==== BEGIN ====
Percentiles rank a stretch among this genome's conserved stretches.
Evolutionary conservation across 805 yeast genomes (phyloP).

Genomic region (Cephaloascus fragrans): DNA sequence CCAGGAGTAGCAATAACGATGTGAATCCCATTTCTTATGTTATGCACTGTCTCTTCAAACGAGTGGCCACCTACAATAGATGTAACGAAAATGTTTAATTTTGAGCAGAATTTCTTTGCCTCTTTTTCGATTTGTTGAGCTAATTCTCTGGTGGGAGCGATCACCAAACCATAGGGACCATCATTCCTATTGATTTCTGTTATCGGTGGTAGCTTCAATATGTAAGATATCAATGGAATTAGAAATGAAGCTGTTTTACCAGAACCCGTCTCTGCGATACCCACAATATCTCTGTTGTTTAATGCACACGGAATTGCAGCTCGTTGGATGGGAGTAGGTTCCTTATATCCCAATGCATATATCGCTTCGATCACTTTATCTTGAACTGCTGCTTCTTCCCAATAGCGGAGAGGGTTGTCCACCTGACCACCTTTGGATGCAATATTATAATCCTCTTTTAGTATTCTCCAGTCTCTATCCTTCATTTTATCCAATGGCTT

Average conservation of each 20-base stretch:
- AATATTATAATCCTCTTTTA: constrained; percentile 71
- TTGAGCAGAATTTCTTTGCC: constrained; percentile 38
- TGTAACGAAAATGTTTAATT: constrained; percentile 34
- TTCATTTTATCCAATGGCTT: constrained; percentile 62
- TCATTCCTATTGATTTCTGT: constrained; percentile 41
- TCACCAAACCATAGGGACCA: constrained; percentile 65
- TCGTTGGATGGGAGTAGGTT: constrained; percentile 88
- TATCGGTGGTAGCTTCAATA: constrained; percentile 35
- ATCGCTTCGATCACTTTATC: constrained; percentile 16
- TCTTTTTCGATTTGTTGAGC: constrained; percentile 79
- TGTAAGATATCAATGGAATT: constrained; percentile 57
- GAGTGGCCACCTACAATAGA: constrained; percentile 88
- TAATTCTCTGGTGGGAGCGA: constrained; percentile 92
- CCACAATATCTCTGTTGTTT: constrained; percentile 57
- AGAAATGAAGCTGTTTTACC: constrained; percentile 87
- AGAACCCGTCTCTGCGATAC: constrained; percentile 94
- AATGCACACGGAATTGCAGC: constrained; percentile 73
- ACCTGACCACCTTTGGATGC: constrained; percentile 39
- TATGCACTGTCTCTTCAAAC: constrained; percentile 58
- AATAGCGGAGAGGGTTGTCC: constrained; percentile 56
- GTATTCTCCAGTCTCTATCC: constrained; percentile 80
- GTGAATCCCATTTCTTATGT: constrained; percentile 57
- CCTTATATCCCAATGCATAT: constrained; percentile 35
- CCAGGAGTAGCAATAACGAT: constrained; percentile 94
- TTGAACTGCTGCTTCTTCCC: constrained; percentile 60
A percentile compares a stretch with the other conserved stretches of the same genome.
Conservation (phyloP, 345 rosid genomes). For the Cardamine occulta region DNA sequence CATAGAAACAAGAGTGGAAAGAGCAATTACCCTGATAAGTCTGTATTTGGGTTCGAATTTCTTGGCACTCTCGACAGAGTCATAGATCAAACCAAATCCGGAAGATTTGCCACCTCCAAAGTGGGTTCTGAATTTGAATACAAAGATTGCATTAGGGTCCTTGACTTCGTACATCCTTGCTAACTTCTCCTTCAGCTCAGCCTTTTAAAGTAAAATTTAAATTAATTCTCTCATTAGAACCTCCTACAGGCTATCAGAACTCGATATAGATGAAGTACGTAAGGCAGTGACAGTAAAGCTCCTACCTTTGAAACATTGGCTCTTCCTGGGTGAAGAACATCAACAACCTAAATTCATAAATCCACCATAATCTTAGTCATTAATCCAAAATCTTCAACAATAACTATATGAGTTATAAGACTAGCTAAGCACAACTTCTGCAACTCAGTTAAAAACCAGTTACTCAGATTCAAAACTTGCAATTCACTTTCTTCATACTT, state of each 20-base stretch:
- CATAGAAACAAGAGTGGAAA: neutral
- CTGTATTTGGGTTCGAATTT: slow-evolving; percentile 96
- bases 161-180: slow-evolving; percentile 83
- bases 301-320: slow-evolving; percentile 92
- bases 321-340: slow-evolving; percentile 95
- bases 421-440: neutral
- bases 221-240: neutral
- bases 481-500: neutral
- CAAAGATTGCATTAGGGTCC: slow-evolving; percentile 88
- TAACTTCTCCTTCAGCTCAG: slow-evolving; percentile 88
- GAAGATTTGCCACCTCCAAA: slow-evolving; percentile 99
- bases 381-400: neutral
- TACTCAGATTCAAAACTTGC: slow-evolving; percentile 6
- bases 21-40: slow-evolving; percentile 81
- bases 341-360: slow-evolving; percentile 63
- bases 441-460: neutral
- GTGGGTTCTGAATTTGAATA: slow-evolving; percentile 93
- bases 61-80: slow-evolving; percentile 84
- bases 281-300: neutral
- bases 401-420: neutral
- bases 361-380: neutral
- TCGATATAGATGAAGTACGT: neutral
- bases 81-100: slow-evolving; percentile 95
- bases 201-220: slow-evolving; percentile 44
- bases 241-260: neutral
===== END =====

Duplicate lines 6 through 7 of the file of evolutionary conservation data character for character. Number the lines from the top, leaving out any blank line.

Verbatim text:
- TTGAGCAGAATTTCTTTGCC: constrained; percentile 38
- TGTAACGAAAATGTTTAATT: constrained; percentile 34